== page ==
Aaliyah took that many steps further. By the time she began working on the album in 1998, she had developed an interest in both the experimental and traditional, and her collaborators on the album—the Supafriends as well as producers signed to her family’s Blackground record label—were up to the task. She veers wildly, but cohesively, between the futuristic, triple-time experimentation of singles like “We Need A Resolution” and “More Than A Woman” and the throwback soul of “Never No More” and “I Care 4 U.” It was Aaliyah’s voice that strung it all together. Her falsetto had earned an edge, and her multi-part harmonies, arranged ingeniously, added grace and texture. Even Timbaland’s grating, awkward raps and ad-libs are softened.
This time, Aaliyah had added Static, who’d cut his teeth working with Ginuwine and in the R&B group Playa, as a writer. The result was something that diverged from the pop language du jour, yet somehow remained in conversation with it. Though Aaliyah hadn’t yet become a writer, she was inordinately good at picking songs, absorbing them, and interpreting through her bright, wispy soprano. The album’s singles—“We Need A Resolution,” “More Than A Woman,” “Rock The Boat,”—are among her best, boldly off-kilter, imaginative, and alternately mellow and razor-edged. But the deep cuts are just as solid. “Never No More” is an emotional song about enduring and then rejecting abuse at the hands of a partner, “U Got Nerve” and “I Refuse” are formed around a similar suspicion and self-assurance. Her primary currency was an effortless cool matched only then by Janet Jackson and, all these years later, by Rihanna."
Monday, July 22, 2019
Quora – "What does the "C" in the Minnesota Twins logo mean?"
"When Calvin Griffith moved the Washington Senators to Bloomington, MN, the key to getting all area sports fans interested in the team was if they could bring the long time rival Minneapolis and St Paul citizenry together. Griffith wanted to name the team the Twin Cities Twins. Major League Baseball didn’t like that idea because teams before then were named for one particular city, not a region. So, a compromise was had and the Twins became the first professional sports team to take the name of an entire state to be their home.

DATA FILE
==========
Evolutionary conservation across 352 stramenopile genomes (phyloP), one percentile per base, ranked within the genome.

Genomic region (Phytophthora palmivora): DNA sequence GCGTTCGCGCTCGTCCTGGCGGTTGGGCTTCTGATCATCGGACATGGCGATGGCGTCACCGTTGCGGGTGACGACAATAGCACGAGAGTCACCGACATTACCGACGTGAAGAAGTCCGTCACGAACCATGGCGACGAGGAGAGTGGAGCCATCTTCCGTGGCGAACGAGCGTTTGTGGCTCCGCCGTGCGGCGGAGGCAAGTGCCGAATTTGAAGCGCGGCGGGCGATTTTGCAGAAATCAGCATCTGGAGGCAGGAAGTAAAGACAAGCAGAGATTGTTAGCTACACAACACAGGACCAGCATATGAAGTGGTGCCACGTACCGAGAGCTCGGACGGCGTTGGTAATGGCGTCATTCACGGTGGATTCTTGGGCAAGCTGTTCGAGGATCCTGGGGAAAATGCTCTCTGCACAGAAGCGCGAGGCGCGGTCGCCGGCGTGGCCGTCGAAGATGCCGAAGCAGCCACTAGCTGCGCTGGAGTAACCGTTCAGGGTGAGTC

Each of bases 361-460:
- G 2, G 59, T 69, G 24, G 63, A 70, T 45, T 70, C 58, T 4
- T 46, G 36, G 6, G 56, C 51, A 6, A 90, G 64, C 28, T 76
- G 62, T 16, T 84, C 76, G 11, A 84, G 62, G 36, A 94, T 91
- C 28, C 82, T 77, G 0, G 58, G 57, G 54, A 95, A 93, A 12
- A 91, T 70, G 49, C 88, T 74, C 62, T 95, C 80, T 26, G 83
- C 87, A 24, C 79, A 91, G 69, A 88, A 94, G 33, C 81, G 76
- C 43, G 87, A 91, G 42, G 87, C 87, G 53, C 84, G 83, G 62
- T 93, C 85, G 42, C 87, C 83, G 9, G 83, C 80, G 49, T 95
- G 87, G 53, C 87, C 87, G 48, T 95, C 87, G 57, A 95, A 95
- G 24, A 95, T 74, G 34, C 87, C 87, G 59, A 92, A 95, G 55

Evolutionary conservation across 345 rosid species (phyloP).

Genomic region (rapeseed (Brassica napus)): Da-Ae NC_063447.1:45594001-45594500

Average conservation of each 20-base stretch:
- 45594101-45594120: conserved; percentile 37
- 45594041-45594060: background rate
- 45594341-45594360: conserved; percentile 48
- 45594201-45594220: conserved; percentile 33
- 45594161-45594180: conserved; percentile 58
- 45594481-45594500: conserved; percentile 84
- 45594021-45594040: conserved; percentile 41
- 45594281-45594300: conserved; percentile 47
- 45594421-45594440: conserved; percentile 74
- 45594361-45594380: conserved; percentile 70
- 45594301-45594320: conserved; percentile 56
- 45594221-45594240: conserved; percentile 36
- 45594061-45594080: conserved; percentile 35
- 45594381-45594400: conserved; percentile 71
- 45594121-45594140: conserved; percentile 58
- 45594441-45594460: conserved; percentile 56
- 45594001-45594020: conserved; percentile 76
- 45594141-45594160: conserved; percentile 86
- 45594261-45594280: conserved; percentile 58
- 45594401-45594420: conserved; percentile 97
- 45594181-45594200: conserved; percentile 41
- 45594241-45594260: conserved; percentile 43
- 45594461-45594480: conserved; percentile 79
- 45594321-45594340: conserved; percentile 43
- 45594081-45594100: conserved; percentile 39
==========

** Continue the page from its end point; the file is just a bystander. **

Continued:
But before the name was settled, the Twins has their uniforms designed for the Twin Cities Twins, with the interlocking TC as the cap insignia. Also a move as to not alienate the citizens of either city, the team kept the TC logo. An “M” for Minnesota was considered, but the local sports folks were afraid the people of St Paul would be offended, thinking the M stood for Minneapolis. The interlocking TC stuck until 1987 when an M design was adopted. In the 2000s, the TC was brought back because of nostalgia and because the Twins were courting Minneapolis and St Paul and a few suburbs to build them a new stadium.
Another story I’ve heard was that, from the time they moved to Minnesota until they sold the team in 1984, the Twins were owned by the Griffith family, most notably the brother and sister team of Calvin and Thelma. Some over the years have speculated the TC was kept all those years for these two folks."
Saturday, July 20, 2019
Today's card. Imagination is so powerful that it can stimulate intense feeling states & change the way you behave. Harness this power for good. If you're imagining something hard or scary, imagine yourself coping. Imagine yourself using your tools. Imagine yourself overcoming. pic.twitter.com/N8AphAe7Xd— Jessica Dore (@thejessicadore) July 19, 2019
The Ringer – "The Twitter Account That Wishes You Well"
Sunday, July 14, 2019
New York Times – "The Seltzer Bubble"
BuzzFeed News – "A Startup Called Liquid Death Just Raised $1.6 Million To Sell Canned “Punk Rock” Water"
TODAY – "Aquafina water bottles are getting an eco-friendly makeover"
National Sword and the Changing Global Landscape of Trash/Recycling
Saturday, July 13, 2019
Sothebys – "The Hobby of Collecting: the 1984 Summer Olympics"